The trouble with director Daniel Espinosa’s enjoyable and entertaining 2017 sci-fi horror is that is an Alien ripoff, and, while that is in some ways a good thing, in others, it’s bad. The story is very familiar and follows a completely predictable course right up to its unsurprising ending.
On the other hand, the film is tense, taut, compact – and sometimes even quite scary. Espinosa turns in a smart-looking and smart-sounding movie. Two other main defects, while I remember, are dialogue I could not make out, as the actors’ diction is mostly poor, and a script problem with the sluggish dialogue moments.
When there is alien action, which is most of the time, it is exciting. In the three or four scenes, where screen-writers Rhett Reese and Paul Wernick go for a bit of humanising their characters or even a bit of space poetry, the film falls flat and dull.
Jake Gyllenhaal, Rebecca Ferguson, Ryan Reynolds, Olga Dihovichnaya, Hiroyuki Sanada and Ariyon Bakare play a team of astronauts aboard an international space station studying a sample collected from Mars that provides evidence for extraterrestrial life on the Red Planet.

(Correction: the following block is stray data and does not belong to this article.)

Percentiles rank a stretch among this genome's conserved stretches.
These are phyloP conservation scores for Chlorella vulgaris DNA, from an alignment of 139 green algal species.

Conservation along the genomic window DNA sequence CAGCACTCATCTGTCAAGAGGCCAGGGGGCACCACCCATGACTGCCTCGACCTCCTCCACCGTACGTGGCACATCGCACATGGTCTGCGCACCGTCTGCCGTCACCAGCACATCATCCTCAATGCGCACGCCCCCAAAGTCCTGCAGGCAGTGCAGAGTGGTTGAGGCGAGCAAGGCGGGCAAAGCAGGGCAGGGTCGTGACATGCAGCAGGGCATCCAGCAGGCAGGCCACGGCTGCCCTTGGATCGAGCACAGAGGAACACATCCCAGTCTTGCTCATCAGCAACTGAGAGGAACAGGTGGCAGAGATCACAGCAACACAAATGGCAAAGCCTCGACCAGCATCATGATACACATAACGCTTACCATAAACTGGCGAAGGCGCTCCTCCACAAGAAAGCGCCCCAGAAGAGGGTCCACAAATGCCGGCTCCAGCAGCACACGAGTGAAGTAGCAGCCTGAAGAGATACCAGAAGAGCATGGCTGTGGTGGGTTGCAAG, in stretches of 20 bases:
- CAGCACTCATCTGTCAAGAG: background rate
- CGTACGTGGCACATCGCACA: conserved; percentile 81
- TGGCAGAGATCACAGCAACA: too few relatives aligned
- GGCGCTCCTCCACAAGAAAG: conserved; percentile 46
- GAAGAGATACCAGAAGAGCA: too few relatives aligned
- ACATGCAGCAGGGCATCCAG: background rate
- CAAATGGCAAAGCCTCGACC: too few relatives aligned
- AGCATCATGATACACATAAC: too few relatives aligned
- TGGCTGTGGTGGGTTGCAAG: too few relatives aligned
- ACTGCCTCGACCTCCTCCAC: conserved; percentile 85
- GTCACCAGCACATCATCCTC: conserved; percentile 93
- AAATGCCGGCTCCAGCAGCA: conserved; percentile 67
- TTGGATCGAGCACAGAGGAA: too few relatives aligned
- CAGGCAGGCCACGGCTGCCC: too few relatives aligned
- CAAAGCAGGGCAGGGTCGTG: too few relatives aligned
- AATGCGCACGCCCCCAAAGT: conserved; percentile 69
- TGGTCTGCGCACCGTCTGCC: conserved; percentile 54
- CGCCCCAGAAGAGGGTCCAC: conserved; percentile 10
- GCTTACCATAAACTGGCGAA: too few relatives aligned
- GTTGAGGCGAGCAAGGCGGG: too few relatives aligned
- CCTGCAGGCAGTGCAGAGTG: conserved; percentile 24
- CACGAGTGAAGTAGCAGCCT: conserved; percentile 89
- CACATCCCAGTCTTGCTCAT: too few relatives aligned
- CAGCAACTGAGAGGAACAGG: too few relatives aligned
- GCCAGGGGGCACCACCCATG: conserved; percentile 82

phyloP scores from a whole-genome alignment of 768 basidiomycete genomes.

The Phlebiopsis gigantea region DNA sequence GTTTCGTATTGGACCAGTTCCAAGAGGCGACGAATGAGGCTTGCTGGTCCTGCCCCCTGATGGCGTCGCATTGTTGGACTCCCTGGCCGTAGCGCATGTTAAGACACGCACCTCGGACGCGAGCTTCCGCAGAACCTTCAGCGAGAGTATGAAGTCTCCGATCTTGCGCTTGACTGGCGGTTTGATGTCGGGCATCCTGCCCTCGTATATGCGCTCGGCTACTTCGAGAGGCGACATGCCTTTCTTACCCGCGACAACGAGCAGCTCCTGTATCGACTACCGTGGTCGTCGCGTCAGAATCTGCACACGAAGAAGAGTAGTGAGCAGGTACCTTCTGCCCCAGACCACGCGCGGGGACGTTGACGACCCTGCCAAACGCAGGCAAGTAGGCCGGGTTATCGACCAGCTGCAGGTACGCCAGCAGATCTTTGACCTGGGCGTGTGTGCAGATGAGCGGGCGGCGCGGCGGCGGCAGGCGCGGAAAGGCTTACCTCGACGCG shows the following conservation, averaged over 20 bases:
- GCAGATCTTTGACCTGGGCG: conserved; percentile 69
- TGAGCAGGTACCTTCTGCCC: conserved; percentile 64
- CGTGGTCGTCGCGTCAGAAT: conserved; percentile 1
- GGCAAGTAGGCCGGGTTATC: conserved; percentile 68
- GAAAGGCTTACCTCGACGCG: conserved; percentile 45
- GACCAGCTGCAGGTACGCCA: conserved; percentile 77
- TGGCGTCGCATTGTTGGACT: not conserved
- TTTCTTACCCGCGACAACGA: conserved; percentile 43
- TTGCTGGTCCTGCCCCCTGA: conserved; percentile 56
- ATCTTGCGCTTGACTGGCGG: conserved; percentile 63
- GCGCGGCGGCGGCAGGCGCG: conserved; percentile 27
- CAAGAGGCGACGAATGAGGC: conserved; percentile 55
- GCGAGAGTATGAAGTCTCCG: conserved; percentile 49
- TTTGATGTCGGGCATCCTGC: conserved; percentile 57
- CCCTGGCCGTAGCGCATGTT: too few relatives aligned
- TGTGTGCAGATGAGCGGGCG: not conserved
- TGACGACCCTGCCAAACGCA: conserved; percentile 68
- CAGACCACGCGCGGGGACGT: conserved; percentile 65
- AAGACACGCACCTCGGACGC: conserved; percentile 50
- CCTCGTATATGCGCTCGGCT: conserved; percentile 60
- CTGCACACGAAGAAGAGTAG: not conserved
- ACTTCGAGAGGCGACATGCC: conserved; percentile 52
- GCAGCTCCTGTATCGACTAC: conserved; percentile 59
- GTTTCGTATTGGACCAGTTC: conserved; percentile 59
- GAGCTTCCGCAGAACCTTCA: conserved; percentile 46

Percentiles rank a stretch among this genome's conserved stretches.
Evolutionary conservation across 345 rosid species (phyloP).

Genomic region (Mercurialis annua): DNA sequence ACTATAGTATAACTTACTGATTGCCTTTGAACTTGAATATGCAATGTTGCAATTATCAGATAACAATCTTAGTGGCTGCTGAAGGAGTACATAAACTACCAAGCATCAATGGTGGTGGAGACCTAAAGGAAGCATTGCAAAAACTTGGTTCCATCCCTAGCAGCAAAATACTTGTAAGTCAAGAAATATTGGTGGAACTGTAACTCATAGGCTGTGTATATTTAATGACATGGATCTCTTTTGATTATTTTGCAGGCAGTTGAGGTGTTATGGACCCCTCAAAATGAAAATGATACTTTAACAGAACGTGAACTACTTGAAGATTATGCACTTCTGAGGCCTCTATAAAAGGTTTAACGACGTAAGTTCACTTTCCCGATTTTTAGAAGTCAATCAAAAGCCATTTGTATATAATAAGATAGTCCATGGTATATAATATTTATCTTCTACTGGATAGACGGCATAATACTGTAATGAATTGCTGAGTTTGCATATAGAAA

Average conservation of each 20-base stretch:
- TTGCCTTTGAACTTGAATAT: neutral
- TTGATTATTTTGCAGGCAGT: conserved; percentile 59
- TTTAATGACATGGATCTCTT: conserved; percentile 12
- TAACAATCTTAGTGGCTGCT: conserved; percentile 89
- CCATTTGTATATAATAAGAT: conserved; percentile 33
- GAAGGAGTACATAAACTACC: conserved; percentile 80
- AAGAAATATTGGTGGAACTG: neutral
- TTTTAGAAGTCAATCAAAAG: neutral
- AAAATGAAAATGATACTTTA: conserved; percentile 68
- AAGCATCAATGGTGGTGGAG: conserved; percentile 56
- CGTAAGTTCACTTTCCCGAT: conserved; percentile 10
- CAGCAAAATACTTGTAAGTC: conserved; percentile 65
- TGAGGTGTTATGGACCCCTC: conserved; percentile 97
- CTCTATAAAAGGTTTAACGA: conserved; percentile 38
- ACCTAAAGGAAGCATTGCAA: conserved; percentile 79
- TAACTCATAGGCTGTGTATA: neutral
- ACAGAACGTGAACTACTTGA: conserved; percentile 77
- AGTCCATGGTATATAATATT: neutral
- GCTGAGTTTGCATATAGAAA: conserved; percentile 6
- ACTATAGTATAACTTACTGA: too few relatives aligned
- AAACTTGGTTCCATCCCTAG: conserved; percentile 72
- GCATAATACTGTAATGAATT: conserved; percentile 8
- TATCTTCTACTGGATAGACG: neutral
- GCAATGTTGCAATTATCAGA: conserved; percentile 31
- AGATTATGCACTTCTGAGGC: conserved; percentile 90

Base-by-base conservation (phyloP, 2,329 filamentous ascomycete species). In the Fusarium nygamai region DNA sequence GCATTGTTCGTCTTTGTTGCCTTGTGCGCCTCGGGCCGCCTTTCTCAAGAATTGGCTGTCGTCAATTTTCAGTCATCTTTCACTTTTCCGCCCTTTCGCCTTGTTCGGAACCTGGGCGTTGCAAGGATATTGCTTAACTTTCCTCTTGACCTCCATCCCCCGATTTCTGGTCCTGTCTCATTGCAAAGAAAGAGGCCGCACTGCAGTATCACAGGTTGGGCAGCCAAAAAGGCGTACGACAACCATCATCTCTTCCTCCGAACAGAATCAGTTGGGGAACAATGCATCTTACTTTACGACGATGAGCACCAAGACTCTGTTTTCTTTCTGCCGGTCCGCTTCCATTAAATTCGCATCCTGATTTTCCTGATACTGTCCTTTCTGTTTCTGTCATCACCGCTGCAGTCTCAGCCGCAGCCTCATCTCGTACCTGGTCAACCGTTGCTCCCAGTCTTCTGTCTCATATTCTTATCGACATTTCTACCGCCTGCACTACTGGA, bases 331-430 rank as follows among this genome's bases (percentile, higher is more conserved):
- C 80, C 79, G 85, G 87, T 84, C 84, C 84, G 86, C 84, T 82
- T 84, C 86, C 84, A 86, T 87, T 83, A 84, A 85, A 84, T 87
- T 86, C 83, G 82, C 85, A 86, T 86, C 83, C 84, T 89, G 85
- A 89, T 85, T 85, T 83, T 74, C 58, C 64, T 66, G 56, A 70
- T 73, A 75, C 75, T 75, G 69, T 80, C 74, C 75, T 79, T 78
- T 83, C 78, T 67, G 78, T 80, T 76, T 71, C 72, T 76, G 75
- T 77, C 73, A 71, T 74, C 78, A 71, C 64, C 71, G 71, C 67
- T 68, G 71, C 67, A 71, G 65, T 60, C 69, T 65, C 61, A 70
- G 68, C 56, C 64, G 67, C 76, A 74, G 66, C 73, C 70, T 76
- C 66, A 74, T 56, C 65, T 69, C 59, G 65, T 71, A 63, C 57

The sample contains a single-celled organism – the first example of life beyond Earth – that needs oxygen and water, like we do. At the start, the life form looks pretty, small and Disney cute, but soon proves super-intelligent and rapidly evolving. That’s roughly when their troubles start.
It plays like a short story or old-style B movie, so there’s trouble giving it substance and stature. The six actors do their best to give it a lift, but they are the kind of roles you don’t need good actors like these in. How did they get Reynolds to do such a nothing role? None of the actors is really seen at their best, but it’s good to see them anyway, especially Gyllenhaal and Ferguson.
The cinematography (Seamus McGarvey), score (Jon Ekstrand) and set designs (Nigel Phelps) are impeccable. It’s a smart movie.
Apparently Reynolds was to have to play the Gyllenhaal character, but scheduling conflicts forced him to take a support role. It is Reynolds’s second film with Espinosa after Safe House (2012).
© Derek Winnert 2017 Movie Review
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